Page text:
Review Date: October 11, 2005
Released by: Warner Brothers
Release date: 10/11/2005
Region 1, NTSC
Widescreen 1.78:1 | 16x9: Yes
The Velveteen Rabbit. Bugs Bunny. Roger Rabbit. The Energizer Bunny. For years, the lepus has been portrayed as a wholesome creature, one of jubilance, one of joy, one of childhood fantasy. Every kid wanted a rabbit at one point, after all, who wouldn’t want the bringer of Easter eggs on call in a cage 24/7? Yes, the rabbit has very much been whitewashed as the perfect mild mannered pet…but what happens when they do wrong? They lurk in your cornfields, they burrow in your gardens, and in 1972’s Night of the Lepus
, they tear through your skin! Thanks to the prolific folks at Warner Brothers we have yet another batch of horror classics, and this ludicrous animal attack picture leads the way. Hide your carrots, let’s burrow into this camp classic.
The film opens up on a news bulletin, where a grave newscaster speaks of a horrific new plague. Rabbits…hundreds of them, terrorizing the Arizona farmland. In the fifties they plagued Australia, and now they’ve moved onto the states. Mankind’s fooling with nature had wiped out the coyote population in the desert, and thus the rabbits were able to multiply. Now, man must meddle once again with nature, trying to fix what they started by genetically modifying the furry little creatures. Rancher Cole Hillman (Rory Calhoun
) hires the zoologist husband-wife team of Roy (Stuart Whitman
) and Gerry (Janet Leigh
) Bennett to deal with the lepus influx. What started off as a routine rodent extermination would end in a night of bunny terror.
The catastrophe begins when Roy injects one of the rabbits with a hormone altering serum that is supposed to nullify the reproductive systems within the rabbits. Instead, the serum causes them to grow at rapid rate. The Bennett’s daughter steals the injected rabbit (it was her favorite) and accidentally lets it out into the wild. Within weeks it seems to have copulated with every rabbit in existence, and now lurking within an abandoned mine shaft is an onslaught of bucktoothed terror. When people around the shaft start turning up dead, questions arise and it becomes clear that the deaths were at the hands of a beast. They speculate it may be wolves, coyotes, dogs…but we know it was ye with the floppy ears.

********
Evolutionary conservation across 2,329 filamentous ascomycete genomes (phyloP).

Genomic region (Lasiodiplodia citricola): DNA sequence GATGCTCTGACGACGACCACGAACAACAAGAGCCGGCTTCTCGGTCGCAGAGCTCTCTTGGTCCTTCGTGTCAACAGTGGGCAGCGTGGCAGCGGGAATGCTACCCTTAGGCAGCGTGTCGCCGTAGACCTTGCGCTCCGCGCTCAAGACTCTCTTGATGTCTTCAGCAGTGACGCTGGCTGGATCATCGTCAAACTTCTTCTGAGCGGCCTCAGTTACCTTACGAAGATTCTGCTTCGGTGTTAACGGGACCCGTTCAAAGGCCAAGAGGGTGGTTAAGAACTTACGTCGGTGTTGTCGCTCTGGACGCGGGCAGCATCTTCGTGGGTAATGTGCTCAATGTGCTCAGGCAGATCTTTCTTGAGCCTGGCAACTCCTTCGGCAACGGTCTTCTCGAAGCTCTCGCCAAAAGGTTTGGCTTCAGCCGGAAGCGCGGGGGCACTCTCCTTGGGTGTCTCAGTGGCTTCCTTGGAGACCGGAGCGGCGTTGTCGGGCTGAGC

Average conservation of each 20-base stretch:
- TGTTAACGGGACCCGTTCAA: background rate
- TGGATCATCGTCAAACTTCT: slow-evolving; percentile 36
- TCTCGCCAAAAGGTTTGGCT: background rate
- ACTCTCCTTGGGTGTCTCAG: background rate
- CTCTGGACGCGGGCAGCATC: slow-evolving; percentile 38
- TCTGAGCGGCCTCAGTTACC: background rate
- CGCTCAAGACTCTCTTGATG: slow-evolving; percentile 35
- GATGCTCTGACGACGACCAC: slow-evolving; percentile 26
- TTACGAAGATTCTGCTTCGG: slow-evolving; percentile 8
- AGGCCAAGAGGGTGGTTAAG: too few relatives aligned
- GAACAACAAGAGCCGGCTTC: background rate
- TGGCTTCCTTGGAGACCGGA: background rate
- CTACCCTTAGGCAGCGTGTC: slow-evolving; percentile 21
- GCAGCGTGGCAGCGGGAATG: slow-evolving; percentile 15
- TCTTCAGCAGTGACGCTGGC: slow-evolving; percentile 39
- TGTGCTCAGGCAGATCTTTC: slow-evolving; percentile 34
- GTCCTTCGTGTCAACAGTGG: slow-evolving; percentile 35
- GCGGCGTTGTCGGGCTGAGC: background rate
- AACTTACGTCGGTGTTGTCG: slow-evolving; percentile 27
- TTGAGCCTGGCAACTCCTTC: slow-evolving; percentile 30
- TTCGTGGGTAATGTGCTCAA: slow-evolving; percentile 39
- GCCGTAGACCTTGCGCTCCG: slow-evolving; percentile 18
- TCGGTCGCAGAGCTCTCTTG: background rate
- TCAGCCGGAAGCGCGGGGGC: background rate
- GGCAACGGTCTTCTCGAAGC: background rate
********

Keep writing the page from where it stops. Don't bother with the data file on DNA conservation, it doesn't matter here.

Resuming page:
Slowly, the rabbits make their way by night through the State, terrorizing every city or pasture they come across. Nobody is safe from their wrath, not the horses, not the cows, not the humans. From carrots to cadavers, the bunnies carve up a legion of terror, and they are multiplying by the minute. The National Guard is called in to counter the bounding beast, but they will need more than firepower to catch these monsters. The sheriff does what any good sheriff would do and goes to the local drive-in (that is playing Bugs Bunny, natch) and rounds up all the cars to set the bunnies up for a trap. The 150-pound beasts are only days away from overtaking the entire state, and all fate rests in the hand of 250 horny teenagers and their steamed up drive-in vehicles. Can they be stopped, or will the bunnies follow the Energizer dictum and keep going and going and going?